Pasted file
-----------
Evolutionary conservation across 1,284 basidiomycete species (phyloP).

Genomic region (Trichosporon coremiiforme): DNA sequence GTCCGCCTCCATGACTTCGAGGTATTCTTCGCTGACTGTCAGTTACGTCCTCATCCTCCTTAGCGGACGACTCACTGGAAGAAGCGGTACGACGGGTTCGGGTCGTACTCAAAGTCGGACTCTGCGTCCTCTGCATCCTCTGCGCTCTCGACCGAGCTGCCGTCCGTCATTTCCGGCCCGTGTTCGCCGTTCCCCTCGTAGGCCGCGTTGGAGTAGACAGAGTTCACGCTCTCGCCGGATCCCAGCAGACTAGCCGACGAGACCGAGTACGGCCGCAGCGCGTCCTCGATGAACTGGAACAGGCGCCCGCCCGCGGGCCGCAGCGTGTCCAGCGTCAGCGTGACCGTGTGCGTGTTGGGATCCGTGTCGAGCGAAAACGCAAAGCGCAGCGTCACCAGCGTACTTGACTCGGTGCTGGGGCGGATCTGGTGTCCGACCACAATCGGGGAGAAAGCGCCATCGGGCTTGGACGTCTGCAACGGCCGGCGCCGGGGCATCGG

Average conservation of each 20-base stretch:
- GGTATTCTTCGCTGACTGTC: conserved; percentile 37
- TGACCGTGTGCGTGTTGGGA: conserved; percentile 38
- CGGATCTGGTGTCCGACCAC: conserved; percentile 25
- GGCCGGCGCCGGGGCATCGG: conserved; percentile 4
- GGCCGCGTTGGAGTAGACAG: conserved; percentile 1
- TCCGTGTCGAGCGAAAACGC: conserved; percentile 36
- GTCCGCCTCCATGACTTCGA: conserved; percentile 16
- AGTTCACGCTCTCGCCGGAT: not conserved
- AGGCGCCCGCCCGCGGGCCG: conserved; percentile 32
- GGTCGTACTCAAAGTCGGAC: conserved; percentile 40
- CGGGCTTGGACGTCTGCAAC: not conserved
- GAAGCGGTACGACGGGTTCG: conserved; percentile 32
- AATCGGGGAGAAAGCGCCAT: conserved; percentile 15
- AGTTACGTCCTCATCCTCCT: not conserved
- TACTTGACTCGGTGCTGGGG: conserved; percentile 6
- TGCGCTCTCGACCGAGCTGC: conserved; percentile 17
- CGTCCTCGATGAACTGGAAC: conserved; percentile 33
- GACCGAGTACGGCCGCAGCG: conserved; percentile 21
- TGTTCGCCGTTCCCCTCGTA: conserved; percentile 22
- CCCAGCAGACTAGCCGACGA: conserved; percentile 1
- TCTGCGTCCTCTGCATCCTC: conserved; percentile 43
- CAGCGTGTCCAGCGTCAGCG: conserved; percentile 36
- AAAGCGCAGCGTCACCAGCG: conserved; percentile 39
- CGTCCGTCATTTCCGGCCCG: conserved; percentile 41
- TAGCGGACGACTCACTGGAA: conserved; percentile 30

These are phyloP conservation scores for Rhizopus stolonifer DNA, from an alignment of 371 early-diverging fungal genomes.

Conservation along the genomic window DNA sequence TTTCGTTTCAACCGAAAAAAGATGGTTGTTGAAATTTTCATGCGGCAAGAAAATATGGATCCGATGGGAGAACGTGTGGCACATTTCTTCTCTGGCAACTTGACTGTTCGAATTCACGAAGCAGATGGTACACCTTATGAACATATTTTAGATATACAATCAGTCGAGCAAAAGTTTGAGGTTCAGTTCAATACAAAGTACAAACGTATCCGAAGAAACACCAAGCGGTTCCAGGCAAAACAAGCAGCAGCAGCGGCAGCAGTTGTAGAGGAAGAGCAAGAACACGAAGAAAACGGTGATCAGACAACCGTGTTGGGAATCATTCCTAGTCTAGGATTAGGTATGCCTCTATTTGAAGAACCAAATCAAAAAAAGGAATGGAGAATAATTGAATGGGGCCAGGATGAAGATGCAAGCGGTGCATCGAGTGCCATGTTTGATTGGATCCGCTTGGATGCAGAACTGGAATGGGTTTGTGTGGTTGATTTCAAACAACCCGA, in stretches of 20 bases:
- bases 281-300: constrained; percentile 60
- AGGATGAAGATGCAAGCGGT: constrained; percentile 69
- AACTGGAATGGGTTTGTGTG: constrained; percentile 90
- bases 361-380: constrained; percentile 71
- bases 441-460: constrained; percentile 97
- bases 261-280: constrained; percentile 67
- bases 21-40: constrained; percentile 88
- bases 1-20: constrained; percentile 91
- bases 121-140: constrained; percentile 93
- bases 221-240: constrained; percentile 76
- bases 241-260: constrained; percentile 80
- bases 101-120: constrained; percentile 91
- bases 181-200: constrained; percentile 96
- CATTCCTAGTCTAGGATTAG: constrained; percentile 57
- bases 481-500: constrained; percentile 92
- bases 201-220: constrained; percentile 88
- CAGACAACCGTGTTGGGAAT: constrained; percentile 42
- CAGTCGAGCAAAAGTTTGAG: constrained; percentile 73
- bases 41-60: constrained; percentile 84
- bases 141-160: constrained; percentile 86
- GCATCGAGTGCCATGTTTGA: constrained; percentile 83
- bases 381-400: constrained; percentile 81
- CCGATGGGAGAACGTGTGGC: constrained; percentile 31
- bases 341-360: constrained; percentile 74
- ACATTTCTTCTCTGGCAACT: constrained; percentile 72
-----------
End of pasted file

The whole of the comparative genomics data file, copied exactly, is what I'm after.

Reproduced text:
Evolutionary conservation across 1,284 basidiomycete species (phyloP).

Genomic region (Trichosporon coremiiforme): DNA sequence GTCCGCCTCCATGACTTCGAGGTATTCTTCGCTGACTGTCAGTTACGTCCTCATCCTCCTTAGCGGACGACTCACTGGAAGAAGCGGTACGACGGGTTCGGGTCGTACTCAAAGTCGGACTCTGCGTCCTCTGCATCCTCTGCGCTCTCGACCGAGCTGCCGTCCGTCATTTCCGGCCCGTGTTCGCCGTTCCCCTCGTAGGCCGCGTTGGAGTAGACAGAGTTCACGCTCTCGCCGGATCCCAGCAGACTAGCCGACGAGACCGAGTACGGCCGCAGCGCGTCCTCGATGAACTGGAACAGGCGCCCGCCCGCGGGCCGCAGCGTGTCCAGCGTCAGCGTGACCGTGTGCGTGTTGGGATCCGTGTCGAGCGAAAACGCAAAGCGCAGCGTCACCAGCGTACTTGACTCGGTGCTGGGGCGGATCTGGTGTCCGACCACAATCGGGGAGAAAGCGCCATCGGGCTTGGACGTCTGCAACGGCCGGCGCCGGGGCATCGG

Average conservation of each 20-base stretch:
- GGTATTCTTCGCTGACTGTC: conserved; percentile 37
- TGACCGTGTGCGTGTTGGGA: conserved; percentile 38
- CGGATCTGGTGTCCGACCAC: conserved; percentile 25
- GGCCGGCGCCGGGGCATCGG: conserved; percentile 4
- GGCCGCGTTGGAGTAGACAG: conserved; percentile 1
- TCCGTGTCGAGCGAAAACGC: conserved; percentile 36
- GTCCGCCTCCATGACTTCGA: conserved; percentile 16
- AGTTCACGCTCTCGCCGGAT: not conserved
- AGGCGCCCGCCCGCGGGCCG: conserved; percentile 32
- GGTCGTACTCAAAGTCGGAC: conserved; percentile 40
- CGGGCTTGGACGTCTGCAAC: not conserved
- GAAGCGGTACGACGGGTTCG: conserved; percentile 32
- AATCGGGGAGAAAGCGCCAT: conserved; percentile 15
- AGTTACGTCCTCATCCTCCT: not conserved
- TACTTGACTCGGTGCTGGGG: conserved; percentile 6
- TGCGCTCTCGACCGAGCTGC: conserved; percentile 17
- CGTCCTCGATGAACTGGAAC: conserved; percentile 33
- GACCGAGTACGGCCGCAGCG: conserved; percentile 21
- TGTTCGCCGTTCCCCTCGTA: conserved; percentile 22
- CCCAGCAGACTAGCCGACGA: conserved; percentile 1
- TCTGCGTCCTCTGCATCCTC: conserved; percentile 43
- CAGCGTGTCCAGCGTCAGCG: conserved; percentile 36
- AAAGCGCAGCGTCACCAGCG: conserved; percentile 39
- CGTCCGTCATTTCCGGCCCG: conserved; percentile 41
- TAGCGGACGACTCACTGGAA: conserved; percentile 30

These are phyloP conservation scores for Rhizopus stolonifer DNA, from an alignment of 371 early-diverging fungal genomes.

Conservation along the genomic window DNA sequence TTTCGTTTCAACCGAAAAAAGATGGTTGTTGAAATTTTCATGCGGCAAGAAAATATGGATCCGATGGGAGAACGTGTGGCACATTTCTTCTCTGGCAACTTGACTGTTCGAATTCACGAAGCAGATGGTACACCTTATGAACATATTTTAGATATACAATCAGTCGAGCAAAAGTTTGAGGTTCAGTTCAATACAAAGTACAAACGTATCCGAAGAAACACCAAGCGGTTCCAGGCAAAACAAGCAGCAGCAGCGGCAGCAGTTGTAGAGGAAGAGCAAGAACACGAAGAAAACGGTGATCAGACAACCGTGTTGGGAATCATTCCTAGTCTAGGATTAGGTATGCCTCTATTTGAAGAACCAAATCAAAAAAAGGAATGGAGAATAATTGAATGGGGCCAGGATGAAGATGCAAGCGGTGCATCGAGTGCCATGTTTGATTGGATCCGCTTGGATGCAGAACTGGAATGGGTTTGTGTGGTTGATTTCAAACAACCCGA, in stretches of 20 bases:
- bases 281-300: constrained; percentile 60
- AGGATGAAGATGCAAGCGGT: constrained; percentile 69
- AACTGGAATGGGTTTGTGTG: constrained; percentile 90
- bases 361-380: constrained; percentile 71
- bases 441-460: constrained; percentile 97
- bases 261-280: constrained; percentile 67
- bases 21-40: constrained; percentile 88
- bases 1-20: constrained; percentile 91
- bases 121-140: constrained; percentile 93
- bases 221-240: constrained; percentile 76
- bases 241-260: constrained; percentile 80
- bases 101-120: constrained; percentile 91
- bases 181-200: constrained; percentile 96
- CATTCCTAGTCTAGGATTAG: constrained; percentile 57
- bases 481-500: constrained; percentile 92
- bases 201-220: constrained; percentile 88
- CAGACAACCGTGTTGGGAAT: constrained; percentile 42
- CAGTCGAGCAAAAGTTTGAG: constrained; percentile 73
- bases 41-60: constrained; percentile 84
- bases 141-160: constrained; percentile 86
- GCATCGAGTGCCATGTTTGA: constrained; percentile 83
- bases 381-400: constrained; percentile 81
- CCGATGGGAGAACGTGTGGC: constrained; percentile 31
- bases 341-360: constrained; percentile 74
- ACATTTCTTCTCTGGCAACT: constrained; percentile 72